The third outpost of this rapidly growing, seafood-oriented, neighborhood restaurant recently opened in the former Rice Village home of Ruggles Cafe. While the decor features the same coastal accents and white subway tiles that connect it with its siblings, executive chef Lance Fegen has made a couple of tweaks to set it apart. First, Little Liberty is open for breakfast every day starting at 8 am to serve coffee, pastries, and more substantial entrees like whole grain waffles and fried egg sandwiches. At lunch and dinner, the most significant new additions are a build your own poke salad (choose fish, sauce and toppings) and New York-style pizzas.
Little Liberty's poke gives diners the option of starting with tuna or salmon then choosing from rice or vegetables. Definitely spend the extra $1 each for avocado and seaweed. As for the pizza, the crust on my meat pie arrived with good chew and a decent char.
Speaking of pizza, this Heights gelato shop recently fulfilled the second half of its name by adding authentic Chicago-style pizza to its menu. Gelazzi owner and Chicago native Louie Comella is sourcing all of key ingredients from iconic pizzeria Connie's. The ensures the dough, sauce, and meat toppings, all taste as if they were made near the shores of Lake Michigan. The iconic pizzeria ships everything to Houston where Comella and his staff assemble the pies and bake them fresh to order. The result delivers the signature buttery crust that makes Chicago deep dish so popular.
Bellaire has a winning new option for casual Italian fare thanks to the arrival of this recently opened restaurant. No trace of the former Daniel Wong's Kitchen can be found in the restaurant's Italian art deco look, which now features a community tables in the bar area and a wood-burning oven. Appropriate crispy Neapolitan-style pizza arrived with good char on the crust and a generous portion of prosciutto. Both our orders of fettuccine and risotto arrived nicely al dente, but the pasta's lamb bolognese could have used a little less salt. Winning service and a reasonably priced wine list will bring me back, and Bellaire residents will appreciate the addition of a spot that's casual enough for a weeknight dinner and elegant enough for date night.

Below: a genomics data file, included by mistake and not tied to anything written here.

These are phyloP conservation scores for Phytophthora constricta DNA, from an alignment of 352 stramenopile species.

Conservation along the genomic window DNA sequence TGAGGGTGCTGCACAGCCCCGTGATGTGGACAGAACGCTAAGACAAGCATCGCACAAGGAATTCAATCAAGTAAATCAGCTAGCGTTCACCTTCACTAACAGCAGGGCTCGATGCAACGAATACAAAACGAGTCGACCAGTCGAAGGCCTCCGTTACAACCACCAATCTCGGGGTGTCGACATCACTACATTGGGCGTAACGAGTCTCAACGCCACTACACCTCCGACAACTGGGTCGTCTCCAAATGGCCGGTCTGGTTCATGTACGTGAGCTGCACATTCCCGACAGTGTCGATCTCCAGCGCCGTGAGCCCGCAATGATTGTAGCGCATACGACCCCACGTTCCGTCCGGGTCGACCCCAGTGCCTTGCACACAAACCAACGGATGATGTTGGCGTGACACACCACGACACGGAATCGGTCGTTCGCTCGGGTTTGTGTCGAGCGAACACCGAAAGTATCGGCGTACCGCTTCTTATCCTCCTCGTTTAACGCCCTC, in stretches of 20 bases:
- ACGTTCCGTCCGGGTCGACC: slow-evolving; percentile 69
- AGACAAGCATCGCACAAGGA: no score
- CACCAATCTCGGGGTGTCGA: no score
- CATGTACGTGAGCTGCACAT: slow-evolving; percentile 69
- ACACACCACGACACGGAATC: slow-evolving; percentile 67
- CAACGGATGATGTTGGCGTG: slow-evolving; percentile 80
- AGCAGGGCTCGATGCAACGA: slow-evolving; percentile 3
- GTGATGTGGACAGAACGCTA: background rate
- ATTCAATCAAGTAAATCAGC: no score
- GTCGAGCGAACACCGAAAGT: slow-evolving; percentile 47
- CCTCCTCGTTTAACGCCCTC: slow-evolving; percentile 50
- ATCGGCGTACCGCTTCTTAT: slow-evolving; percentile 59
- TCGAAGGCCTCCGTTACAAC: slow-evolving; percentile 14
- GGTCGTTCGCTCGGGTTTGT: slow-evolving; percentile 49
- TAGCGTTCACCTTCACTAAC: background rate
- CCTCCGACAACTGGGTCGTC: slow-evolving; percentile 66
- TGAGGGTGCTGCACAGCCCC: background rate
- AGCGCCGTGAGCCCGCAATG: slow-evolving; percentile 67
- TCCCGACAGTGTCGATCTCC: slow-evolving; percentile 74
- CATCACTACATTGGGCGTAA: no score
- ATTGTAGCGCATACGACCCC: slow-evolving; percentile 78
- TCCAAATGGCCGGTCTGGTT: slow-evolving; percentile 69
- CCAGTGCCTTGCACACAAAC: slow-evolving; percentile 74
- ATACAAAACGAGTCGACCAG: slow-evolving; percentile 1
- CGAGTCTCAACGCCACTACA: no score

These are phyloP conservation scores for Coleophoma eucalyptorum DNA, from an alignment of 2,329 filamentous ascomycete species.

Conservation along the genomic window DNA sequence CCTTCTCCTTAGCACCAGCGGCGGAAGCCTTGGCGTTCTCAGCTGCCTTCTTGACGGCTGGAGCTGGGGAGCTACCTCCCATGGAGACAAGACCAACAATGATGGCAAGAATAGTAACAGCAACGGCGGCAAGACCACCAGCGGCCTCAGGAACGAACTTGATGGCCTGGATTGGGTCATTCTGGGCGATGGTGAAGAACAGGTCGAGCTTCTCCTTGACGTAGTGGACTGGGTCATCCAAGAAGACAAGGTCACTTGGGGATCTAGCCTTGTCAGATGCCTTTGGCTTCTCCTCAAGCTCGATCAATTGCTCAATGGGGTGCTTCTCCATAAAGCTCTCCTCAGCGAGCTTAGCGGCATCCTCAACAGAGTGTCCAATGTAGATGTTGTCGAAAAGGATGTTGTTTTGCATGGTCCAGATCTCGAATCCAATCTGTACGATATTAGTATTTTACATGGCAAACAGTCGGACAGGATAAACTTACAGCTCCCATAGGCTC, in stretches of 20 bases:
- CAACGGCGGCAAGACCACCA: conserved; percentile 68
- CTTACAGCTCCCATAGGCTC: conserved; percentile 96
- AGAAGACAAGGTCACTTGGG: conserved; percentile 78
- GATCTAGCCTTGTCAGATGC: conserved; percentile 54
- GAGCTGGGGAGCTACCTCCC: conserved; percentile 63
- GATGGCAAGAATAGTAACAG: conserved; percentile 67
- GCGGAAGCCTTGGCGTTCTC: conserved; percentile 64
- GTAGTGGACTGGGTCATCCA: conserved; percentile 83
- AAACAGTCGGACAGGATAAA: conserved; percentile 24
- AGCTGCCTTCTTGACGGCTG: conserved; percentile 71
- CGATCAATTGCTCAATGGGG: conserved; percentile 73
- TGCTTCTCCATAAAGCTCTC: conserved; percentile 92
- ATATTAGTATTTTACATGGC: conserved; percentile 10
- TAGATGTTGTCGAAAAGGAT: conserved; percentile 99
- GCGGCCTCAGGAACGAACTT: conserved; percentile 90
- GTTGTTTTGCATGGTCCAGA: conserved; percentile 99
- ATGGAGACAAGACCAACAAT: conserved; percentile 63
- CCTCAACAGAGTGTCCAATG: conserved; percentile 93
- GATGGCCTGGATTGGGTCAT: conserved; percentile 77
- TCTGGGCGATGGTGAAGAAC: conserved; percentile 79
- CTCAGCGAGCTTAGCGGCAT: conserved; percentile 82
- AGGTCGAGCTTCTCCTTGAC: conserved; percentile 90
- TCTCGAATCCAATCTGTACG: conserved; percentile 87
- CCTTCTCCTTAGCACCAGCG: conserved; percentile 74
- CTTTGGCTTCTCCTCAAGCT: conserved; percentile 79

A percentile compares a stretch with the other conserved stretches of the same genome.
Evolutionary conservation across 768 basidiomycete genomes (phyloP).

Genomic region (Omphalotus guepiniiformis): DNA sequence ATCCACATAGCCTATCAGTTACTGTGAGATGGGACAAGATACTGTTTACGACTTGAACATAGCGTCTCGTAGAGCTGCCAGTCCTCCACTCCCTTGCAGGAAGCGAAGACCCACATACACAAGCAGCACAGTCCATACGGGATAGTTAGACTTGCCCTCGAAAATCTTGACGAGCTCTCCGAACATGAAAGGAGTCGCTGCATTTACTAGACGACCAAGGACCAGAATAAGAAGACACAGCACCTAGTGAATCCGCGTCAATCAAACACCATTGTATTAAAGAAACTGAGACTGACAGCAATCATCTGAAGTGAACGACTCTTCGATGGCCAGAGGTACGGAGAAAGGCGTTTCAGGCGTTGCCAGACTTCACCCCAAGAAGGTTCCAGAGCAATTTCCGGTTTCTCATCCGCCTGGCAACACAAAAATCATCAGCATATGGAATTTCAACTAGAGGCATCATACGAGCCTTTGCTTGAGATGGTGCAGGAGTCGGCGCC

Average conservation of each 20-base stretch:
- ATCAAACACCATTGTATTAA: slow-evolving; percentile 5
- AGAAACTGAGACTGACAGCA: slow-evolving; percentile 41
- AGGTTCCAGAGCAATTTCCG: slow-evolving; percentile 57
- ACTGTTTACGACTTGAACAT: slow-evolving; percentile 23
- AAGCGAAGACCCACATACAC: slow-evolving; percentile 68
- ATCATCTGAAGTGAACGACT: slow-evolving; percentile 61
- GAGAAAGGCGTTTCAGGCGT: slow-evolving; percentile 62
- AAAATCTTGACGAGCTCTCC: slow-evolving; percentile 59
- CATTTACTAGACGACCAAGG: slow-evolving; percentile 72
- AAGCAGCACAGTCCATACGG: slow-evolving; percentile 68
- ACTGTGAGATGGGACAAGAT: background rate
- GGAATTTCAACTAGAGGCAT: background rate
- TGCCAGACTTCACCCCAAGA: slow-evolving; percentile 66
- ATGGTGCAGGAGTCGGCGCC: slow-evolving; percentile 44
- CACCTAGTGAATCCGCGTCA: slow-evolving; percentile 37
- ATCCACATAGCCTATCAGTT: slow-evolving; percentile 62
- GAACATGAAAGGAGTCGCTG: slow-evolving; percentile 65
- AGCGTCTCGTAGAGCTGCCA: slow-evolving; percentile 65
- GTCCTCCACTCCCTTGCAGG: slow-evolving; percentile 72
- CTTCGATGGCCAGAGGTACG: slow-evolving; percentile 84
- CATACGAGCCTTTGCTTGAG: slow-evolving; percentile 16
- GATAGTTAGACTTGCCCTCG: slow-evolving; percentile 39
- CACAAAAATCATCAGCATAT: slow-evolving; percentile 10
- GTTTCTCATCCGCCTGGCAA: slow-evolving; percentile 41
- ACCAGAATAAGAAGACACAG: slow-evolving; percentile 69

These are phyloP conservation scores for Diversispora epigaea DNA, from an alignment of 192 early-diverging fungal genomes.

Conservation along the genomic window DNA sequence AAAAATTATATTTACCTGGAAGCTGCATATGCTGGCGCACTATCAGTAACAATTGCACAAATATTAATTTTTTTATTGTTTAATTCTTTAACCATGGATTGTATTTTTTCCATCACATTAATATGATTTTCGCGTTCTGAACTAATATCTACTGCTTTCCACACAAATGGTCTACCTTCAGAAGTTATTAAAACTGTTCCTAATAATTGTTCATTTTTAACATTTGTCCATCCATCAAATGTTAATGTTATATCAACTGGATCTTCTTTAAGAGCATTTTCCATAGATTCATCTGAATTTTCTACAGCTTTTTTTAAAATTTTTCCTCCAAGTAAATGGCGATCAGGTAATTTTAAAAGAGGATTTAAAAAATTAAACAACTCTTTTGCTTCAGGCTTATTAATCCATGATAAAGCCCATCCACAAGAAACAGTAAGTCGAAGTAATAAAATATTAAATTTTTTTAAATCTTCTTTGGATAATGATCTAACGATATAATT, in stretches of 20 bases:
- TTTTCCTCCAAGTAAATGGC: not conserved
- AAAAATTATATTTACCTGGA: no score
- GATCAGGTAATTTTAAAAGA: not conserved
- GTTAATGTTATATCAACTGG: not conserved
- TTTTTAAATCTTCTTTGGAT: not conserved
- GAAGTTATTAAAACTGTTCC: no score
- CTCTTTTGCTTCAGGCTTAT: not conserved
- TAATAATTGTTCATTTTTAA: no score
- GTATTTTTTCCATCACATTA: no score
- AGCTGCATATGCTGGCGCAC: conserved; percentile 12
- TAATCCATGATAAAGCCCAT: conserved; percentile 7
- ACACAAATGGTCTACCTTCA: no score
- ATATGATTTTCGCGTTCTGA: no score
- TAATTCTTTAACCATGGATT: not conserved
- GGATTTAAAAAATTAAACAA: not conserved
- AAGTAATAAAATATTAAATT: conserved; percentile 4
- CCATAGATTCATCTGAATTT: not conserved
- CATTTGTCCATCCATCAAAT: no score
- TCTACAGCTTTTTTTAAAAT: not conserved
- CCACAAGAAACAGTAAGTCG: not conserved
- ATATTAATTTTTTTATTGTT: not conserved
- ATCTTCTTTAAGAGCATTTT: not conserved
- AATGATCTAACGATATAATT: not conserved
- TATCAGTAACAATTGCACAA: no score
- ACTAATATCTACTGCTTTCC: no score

Now that the Galleria-area French restaurant has successfully turned its upstairs dining room into the fine dining restaurant La Table Chateau, New York City-based Invest Hospitality has begun its transformation of the space's downstairs bar into a bakery (Macarons) and casual restaurant (Marche) that's now open for breakfast, lunch, and dinner. The combination of the bakery and the restaurant gives diners new reasons to visit the space, especially in the morning, when freshly baked pastries and egg dishes beckon. In particular, the selection of savory kouglofs (including a very Texan corn and jalapeno) and a breakfast burrito that features slow roasted pork carnitas are not to be missed.
The Durham House
Although it only opened in October, this Washington Avenue replacement for Woodrows Heights (formerly the Mardi Gras Grill) has a new direction under recently hired chef Mike McElroy (ex-D&T Drive Inn, Prohibition, The Rollin' Kitchen). The chef has brought the flair for Southern cuisine he developed at restaurants in both Houston and New Orleans to the restaurant and the results are promising. At a recent visit for lunch with friends, we savored the chef's liver-tinged housemade boudain as well as a pork face terrine that came as part of a charcuterie plate. A sweetbread po-boy featured expertly fried specimens, but the real star was another po-boy featuring thinly sliced, smoked New York strip.
I haven't made it in for brunch or dinner yet, but dishes like an open faced kolache and smoked squab have me intrigued enough to ensure my next visit will be soon.
I had high hopes for this successor to the well-regarded Korean restaurant Dosi, but my first visit to the Midtown restaurant went poorly. Even for a Wednesday night, the restaurant was weirdly empty, with only one or two other tables occupied the entire time my friends and I were there. That meant the service was both overly attentive in the sense that the service kept checking back for our opinions on the dishes and aloof in the sense that he also didn't seem to know much about the dishes on the menu. Rice dumplings could have used a sear to give them some texture, and an order of chicken wings featured weirdly oversized pieces. The concept could be a welcome addition to the part of Midtown that's already home to three Japanese restaurants in Izakaya, The Fish, and Gyu-Kaku, but it doesn't feel quite ready for primetime.